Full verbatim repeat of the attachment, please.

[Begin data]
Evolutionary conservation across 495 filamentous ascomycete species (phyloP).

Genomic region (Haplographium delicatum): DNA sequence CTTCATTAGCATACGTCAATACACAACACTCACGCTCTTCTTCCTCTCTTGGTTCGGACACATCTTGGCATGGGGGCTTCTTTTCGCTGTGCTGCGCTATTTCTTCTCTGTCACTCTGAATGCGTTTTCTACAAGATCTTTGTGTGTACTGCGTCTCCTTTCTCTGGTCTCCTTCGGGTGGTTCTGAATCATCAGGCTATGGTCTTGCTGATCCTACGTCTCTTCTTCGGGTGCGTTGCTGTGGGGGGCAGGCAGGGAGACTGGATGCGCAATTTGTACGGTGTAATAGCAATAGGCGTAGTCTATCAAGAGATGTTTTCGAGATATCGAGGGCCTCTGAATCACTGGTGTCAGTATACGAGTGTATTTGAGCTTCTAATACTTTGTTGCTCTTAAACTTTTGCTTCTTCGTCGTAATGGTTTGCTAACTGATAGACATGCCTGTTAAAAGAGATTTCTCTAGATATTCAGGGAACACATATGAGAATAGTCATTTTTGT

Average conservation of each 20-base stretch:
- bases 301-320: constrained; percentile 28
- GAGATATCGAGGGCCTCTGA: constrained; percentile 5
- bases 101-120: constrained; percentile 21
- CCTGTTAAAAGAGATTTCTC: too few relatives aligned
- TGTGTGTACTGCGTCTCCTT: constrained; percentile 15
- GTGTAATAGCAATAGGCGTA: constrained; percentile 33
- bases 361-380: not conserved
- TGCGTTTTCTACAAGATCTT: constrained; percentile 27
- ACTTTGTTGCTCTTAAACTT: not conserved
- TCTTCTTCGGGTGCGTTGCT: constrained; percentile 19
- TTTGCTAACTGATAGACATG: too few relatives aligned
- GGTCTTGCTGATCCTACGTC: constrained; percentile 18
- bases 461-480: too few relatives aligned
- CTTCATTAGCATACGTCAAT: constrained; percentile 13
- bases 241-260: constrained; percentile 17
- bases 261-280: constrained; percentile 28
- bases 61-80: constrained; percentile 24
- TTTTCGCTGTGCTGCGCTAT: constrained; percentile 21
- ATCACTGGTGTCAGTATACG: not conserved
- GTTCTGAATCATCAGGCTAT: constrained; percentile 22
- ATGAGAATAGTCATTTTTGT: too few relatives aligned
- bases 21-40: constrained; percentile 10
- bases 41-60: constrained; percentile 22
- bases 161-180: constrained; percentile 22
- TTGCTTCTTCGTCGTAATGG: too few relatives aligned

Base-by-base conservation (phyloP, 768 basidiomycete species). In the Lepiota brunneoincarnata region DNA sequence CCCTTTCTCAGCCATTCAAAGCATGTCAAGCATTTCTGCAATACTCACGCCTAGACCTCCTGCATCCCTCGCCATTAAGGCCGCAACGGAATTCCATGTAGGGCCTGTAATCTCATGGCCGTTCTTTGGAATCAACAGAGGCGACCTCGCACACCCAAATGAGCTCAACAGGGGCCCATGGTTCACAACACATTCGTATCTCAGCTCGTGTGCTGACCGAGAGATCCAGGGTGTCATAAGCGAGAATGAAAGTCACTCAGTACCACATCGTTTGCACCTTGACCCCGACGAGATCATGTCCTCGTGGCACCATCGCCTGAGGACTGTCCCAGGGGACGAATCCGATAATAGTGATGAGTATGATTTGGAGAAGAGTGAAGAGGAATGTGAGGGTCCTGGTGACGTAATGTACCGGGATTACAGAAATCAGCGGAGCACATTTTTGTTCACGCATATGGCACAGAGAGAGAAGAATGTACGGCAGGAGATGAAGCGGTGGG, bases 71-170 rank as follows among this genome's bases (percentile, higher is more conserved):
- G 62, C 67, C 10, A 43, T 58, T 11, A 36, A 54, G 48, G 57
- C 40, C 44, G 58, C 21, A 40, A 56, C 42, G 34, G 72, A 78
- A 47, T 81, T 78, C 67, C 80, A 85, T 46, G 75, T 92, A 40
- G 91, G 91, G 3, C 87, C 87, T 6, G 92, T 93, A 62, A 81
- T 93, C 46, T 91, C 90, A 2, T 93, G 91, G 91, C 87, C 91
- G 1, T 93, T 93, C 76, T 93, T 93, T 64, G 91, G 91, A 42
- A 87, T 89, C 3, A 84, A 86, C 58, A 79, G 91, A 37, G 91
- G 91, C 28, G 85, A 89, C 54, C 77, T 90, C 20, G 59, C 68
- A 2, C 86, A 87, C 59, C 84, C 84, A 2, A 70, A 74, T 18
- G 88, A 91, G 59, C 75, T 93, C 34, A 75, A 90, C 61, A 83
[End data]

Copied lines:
Evolutionary conservation across 495 filamentous ascomycete species (phyloP).

Genomic region (Haplographium delicatum): DNA sequence CTTCATTAGCATACGTCAATACACAACACTCACGCTCTTCTTCCTCTCTTGGTTCGGACACATCTTGGCATGGGGGCTTCTTTTCGCTGTGCTGCGCTATTTCTTCTCTGTCACTCTGAATGCGTTTTCTACAAGATCTTTGTGTGTACTGCGTCTCCTTTCTCTGGTCTCCTTCGGGTGGTTCTGAATCATCAGGCTATGGTCTTGCTGATCCTACGTCTCTTCTTCGGGTGCGTTGCTGTGGGGGGCAGGCAGGGAGACTGGATGCGCAATTTGTACGGTGTAATAGCAATAGGCGTAGTCTATCAAGAGATGTTTTCGAGATATCGAGGGCCTCTGAATCACTGGTGTCAGTATACGAGTGTATTTGAGCTTCTAATACTTTGTTGCTCTTAAACTTTTGCTTCTTCGTCGTAATGGTTTGCTAACTGATAGACATGCCTGTTAAAAGAGATTTCTCTAGATATTCAGGGAACACATATGAGAATAGTCATTTTTGT

Average conservation of each 20-base stretch:
- bases 301-320: constrained; percentile 28
- GAGATATCGAGGGCCTCTGA: constrained; percentile 5
- bases 101-120: constrained; percentile 21
- CCTGTTAAAAGAGATTTCTC: too few relatives aligned
- TGTGTGTACTGCGTCTCCTT: constrained; percentile 15
- GTGTAATAGCAATAGGCGTA: constrained; percentile 33
- bases 361-380: not conserved
- TGCGTTTTCTACAAGATCTT: constrained; percentile 27
- ACTTTGTTGCTCTTAAACTT: not conserved
- TCTTCTTCGGGTGCGTTGCT: constrained; percentile 19
- TTTGCTAACTGATAGACATG: too few relatives aligned
- GGTCTTGCTGATCCTACGTC: constrained; percentile 18
- bases 461-480: too few relatives aligned
- CTTCATTAGCATACGTCAAT: constrained; percentile 13
- bases 241-260: constrained; percentile 17
- bases 261-280: constrained; percentile 28
- bases 61-80: constrained; percentile 24
- TTTTCGCTGTGCTGCGCTAT: constrained; percentile 21
- ATCACTGGTGTCAGTATACG: not conserved
- GTTCTGAATCATCAGGCTAT: constrained; percentile 22
- ATGAGAATAGTCATTTTTGT: too few relatives aligned
- bases 21-40: constrained; percentile 10
- bases 41-60: constrained; percentile 22
- bases 161-180: constrained; percentile 22
- TTGCTTCTTCGTCGTAATGG: too few relatives aligned

Base-by-base conservation (phyloP, 768 basidiomycete species). In the Lepiota brunneoincarnata region DNA sequence CCCTTTCTCAGCCATTCAAAGCATGTCAAGCATTTCTGCAATACTCACGCCTAGACCTCCTGCATCCCTCGCCATTAAGGCCGCAACGGAATTCCATGTAGGGCCTGTAATCTCATGGCCGTTCTTTGGAATCAACAGAGGCGACCTCGCACACCCAAATGAGCTCAACAGGGGCCCATGGTTCACAACACATTCGTATCTCAGCTCGTGTGCTGACCGAGAGATCCAGGGTGTCATAAGCGAGAATGAAAGTCACTCAGTACCACATCGTTTGCACCTTGACCCCGACGAGATCATGTCCTCGTGGCACCATCGCCTGAGGACTGTCCCAGGGGACGAATCCGATAATAGTGATGAGTATGATTTGGAGAAGAGTGAAGAGGAATGTGAGGGTCCTGGTGACGTAATGTACCGGGATTACAGAAATCAGCGGAGCACATTTTTGTTCACGCATATGGCACAGAGAGAGAAGAATGTACGGCAGGAGATGAAGCGGTGGG, bases 71-170 rank as follows among this genome's bases (percentile, higher is more conserved):
- G 62, C 67, C 10, A 43, T 58, T 11, A 36, A 54, G 48, G 57
- C 40, C 44, G 58, C 21, A 40, A 56, C 42, G 34, G 72, A 78
- A 47, T 81, T 78, C 67, C 80, A 85, T 46, G 75, T 92, A 40
- G 91, G 91, G 3, C 87, C 87, T 6, G 92, T 93, A 62, A 81
- T 93, C 46, T 91, C 90, A 2, T 93, G 91, G 91, C 87, C 91
- G 1, T 93, T 93, C 76, T 93, T 93, T 64, G 91, G 91, A 42
- A 87, T 89, C 3, A 84, A 86, C 58, A 79, G 91, A 37, G 91
- G 91, C 28, G 85, A 89, C 54, C 77, T 90, C 20, G 59, C 68
- A 2, C 86, A 87, C 59, C 84, C 84, A 2, A 70, A 74, T 18
- G 88, A 91, G 59, C 75, T 93, C 34, A 75, A 90, C 61, A 83